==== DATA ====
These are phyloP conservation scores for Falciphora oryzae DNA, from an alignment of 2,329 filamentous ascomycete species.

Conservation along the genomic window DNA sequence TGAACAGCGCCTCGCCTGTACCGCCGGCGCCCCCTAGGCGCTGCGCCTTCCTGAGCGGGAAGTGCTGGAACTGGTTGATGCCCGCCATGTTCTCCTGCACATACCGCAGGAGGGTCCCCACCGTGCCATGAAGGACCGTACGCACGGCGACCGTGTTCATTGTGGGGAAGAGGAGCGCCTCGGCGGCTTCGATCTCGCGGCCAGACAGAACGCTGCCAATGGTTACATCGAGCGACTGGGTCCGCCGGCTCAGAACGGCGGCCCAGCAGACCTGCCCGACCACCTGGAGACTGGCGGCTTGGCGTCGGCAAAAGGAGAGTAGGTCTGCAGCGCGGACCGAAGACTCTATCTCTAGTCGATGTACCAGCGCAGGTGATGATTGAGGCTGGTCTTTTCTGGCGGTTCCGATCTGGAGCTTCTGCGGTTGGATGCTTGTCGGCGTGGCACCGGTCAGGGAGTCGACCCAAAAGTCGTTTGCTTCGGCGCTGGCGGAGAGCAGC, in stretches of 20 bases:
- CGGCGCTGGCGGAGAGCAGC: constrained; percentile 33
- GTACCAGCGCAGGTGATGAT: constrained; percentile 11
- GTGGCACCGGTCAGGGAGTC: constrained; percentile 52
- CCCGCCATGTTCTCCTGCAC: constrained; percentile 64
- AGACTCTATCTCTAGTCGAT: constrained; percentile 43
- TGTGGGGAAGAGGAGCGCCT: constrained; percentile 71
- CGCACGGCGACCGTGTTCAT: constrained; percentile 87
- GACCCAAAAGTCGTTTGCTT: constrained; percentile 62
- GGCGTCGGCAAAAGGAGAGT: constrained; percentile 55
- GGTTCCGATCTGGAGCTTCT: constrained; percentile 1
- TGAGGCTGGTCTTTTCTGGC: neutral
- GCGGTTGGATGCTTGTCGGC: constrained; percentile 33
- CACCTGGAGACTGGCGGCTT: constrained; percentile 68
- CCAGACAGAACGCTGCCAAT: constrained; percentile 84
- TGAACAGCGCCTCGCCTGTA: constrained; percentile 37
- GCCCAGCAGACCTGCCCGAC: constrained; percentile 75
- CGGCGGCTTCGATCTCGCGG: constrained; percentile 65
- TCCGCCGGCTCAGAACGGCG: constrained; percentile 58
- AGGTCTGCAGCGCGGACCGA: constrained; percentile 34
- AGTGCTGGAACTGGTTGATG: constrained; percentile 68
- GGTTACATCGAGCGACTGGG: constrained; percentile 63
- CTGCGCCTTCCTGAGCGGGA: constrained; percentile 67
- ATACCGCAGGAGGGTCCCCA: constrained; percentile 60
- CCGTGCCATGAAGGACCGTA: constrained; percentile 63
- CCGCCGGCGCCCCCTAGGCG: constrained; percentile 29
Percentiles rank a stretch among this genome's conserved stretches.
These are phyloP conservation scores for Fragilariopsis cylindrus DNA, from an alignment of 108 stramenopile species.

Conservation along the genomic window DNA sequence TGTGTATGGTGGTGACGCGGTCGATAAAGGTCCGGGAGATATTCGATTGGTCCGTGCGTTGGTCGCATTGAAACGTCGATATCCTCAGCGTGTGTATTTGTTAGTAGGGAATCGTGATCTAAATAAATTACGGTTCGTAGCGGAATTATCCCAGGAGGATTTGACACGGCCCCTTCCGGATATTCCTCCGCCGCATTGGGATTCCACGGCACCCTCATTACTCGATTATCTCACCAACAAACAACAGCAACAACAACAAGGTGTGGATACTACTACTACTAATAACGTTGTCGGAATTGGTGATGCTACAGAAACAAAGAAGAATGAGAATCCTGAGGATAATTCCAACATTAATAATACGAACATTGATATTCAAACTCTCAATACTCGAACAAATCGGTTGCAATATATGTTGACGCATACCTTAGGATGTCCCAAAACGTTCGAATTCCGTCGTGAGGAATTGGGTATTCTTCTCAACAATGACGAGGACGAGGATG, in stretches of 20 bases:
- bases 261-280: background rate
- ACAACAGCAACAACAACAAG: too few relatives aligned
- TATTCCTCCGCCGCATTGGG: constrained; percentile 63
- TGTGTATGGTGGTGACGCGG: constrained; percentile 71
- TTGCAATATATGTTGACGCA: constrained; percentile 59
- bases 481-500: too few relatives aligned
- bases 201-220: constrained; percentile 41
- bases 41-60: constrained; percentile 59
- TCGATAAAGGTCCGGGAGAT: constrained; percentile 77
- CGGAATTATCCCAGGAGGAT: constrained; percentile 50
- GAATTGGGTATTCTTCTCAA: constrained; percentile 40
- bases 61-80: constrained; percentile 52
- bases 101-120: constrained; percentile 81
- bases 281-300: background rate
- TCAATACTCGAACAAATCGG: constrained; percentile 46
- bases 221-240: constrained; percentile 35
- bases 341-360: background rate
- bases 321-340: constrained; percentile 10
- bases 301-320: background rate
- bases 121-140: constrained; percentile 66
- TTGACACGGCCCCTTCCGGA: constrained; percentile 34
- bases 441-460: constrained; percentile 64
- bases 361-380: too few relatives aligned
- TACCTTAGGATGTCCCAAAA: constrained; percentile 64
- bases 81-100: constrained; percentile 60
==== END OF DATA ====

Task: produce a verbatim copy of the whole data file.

These are phyloP conservation scores for Falciphora oryzae DNA, from an alignment of 2,329 filamentous ascomycete species.

Conservation along the genomic window DNA sequence TGAACAGCGCCTCGCCTGTACCGCCGGCGCCCCCTAGGCGCTGCGCCTTCCTGAGCGGGAAGTGCTGGAACTGGTTGATGCCCGCCATGTTCTCCTGCACATACCGCAGGAGGGTCCCCACCGTGCCATGAAGGACCGTACGCACGGCGACCGTGTTCATTGTGGGGAAGAGGAGCGCCTCGGCGGCTTCGATCTCGCGGCCAGACAGAACGCTGCCAATGGTTACATCGAGCGACTGGGTCCGCCGGCTCAGAACGGCGGCCCAGCAGACCTGCCCGACCACCTGGAGACTGGCGGCTTGGCGTCGGCAAAAGGAGAGTAGGTCTGCAGCGCGGACCGAAGACTCTATCTCTAGTCGATGTACCAGCGCAGGTGATGATTGAGGCTGGTCTTTTCTGGCGGTTCCGATCTGGAGCTTCTGCGGTTGGATGCTTGTCGGCGTGGCACCGGTCAGGGAGTCGACCCAAAAGTCGTTTGCTTCGGCGCTGGCGGAGAGCAGC, in stretches of 20 bases:
- CGGCGCTGGCGGAGAGCAGC: constrained; percentile 33
- GTACCAGCGCAGGTGATGAT: constrained; percentile 11
- GTGGCACCGGTCAGGGAGTC: constrained; percentile 52
- CCCGCCATGTTCTCCTGCAC: constrained; percentile 64
- AGACTCTATCTCTAGTCGAT: constrained; percentile 43
- TGTGGGGAAGAGGAGCGCCT: constrained; percentile 71
- CGCACGGCGACCGTGTTCAT: constrained; percentile 87
- GACCCAAAAGTCGTTTGCTT: constrained; percentile 62
- GGCGTCGGCAAAAGGAGAGT: constrained; percentile 55
- GGTTCCGATCTGGAGCTTCT: constrained; percentile 1
- TGAGGCTGGTCTTTTCTGGC: neutral
- GCGGTTGGATGCTTGTCGGC: constrained; percentile 33
- CACCTGGAGACTGGCGGCTT: constrained; percentile 68
- CCAGACAGAACGCTGCCAAT: constrained; percentile 84
- TGAACAGCGCCTCGCCTGTA: constrained; percentile 37
- GCCCAGCAGACCTGCCCGAC: constrained; percentile 75
- CGGCGGCTTCGATCTCGCGG: constrained; percentile 65
- TCCGCCGGCTCAGAACGGCG: constrained; percentile 58
- AGGTCTGCAGCGCGGACCGA: constrained; percentile 34
- AGTGCTGGAACTGGTTGATG: constrained; percentile 68
- GGTTACATCGAGCGACTGGG: constrained; percentile 63
- CTGCGCCTTCCTGAGCGGGA: constrained; percentile 67
- ATACCGCAGGAGGGTCCCCA: constrained; percentile 60
- CCGTGCCATGAAGGACCGTA: constrained; percentile 63
- CCGCCGGCGCCCCCTAGGCG: constrained; percentile 29
Percentiles rank a stretch among this genome's conserved stretches.
These are phyloP conservation scores for Fragilariopsis cylindrus DNA, from an alignment of 108 stramenopile species.

Conservation along the genomic window DNA sequence TGTGTATGGTGGTGACGCGGTCGATAAAGGTCCGGGAGATATTCGATTGGTCCGTGCGTTGGTCGCATTGAAACGTCGATATCCTCAGCGTGTGTATTTGTTAGTAGGGAATCGTGATCTAAATAAATTACGGTTCGTAGCGGAATTATCCCAGGAGGATTTGACACGGCCCCTTCCGGATATTCCTCCGCCGCATTGGGATTCCACGGCACCCTCATTACTCGATTATCTCACCAACAAACAACAGCAACAACAACAAGGTGTGGATACTACTACTACTAATAACGTTGTCGGAATTGGTGATGCTACAGAAACAAAGAAGAATGAGAATCCTGAGGATAATTCCAACATTAATAATACGAACATTGATATTCAAACTCTCAATACTCGAACAAATCGGTTGCAATATATGTTGACGCATACCTTAGGATGTCCCAAAACGTTCGAATTCCGTCGTGAGGAATTGGGTATTCTTCTCAACAATGACGAGGACGAGGATG, in stretches of 20 bases:
- bases 261-280: background rate
- ACAACAGCAACAACAACAAG: too few relatives aligned
- TATTCCTCCGCCGCATTGGG: constrained; percentile 63
- TGTGTATGGTGGTGACGCGG: constrained; percentile 71
- TTGCAATATATGTTGACGCA: constrained; percentile 59
- bases 481-500: too few relatives aligned
- bases 201-220: constrained; percentile 41
- bases 41-60: constrained; percentile 59
- TCGATAAAGGTCCGGGAGAT: constrained; percentile 77
- CGGAATTATCCCAGGAGGAT: constrained; percentile 50
- GAATTGGGTATTCTTCTCAA: constrained; percentile 40
- bases 61-80: constrained; percentile 52
- bases 101-120: constrained; percentile 81
- bases 281-300: background rate
- TCAATACTCGAACAAATCGG: constrained; percentile 46
- bases 221-240: constrained; percentile 35
- bases 341-360: background rate
- bases 321-340: constrained; percentile 10
- bases 301-320: background rate
- bases 121-140: constrained; percentile 66
- TTGACACGGCCCCTTCCGGA: constrained; percentile 34
- bases 441-460: constrained; percentile 64
- bases 361-380: too few relatives aligned
- TACCTTAGGATGTCCCAAAA: constrained; percentile 64
- bases 81-100: constrained; percentile 60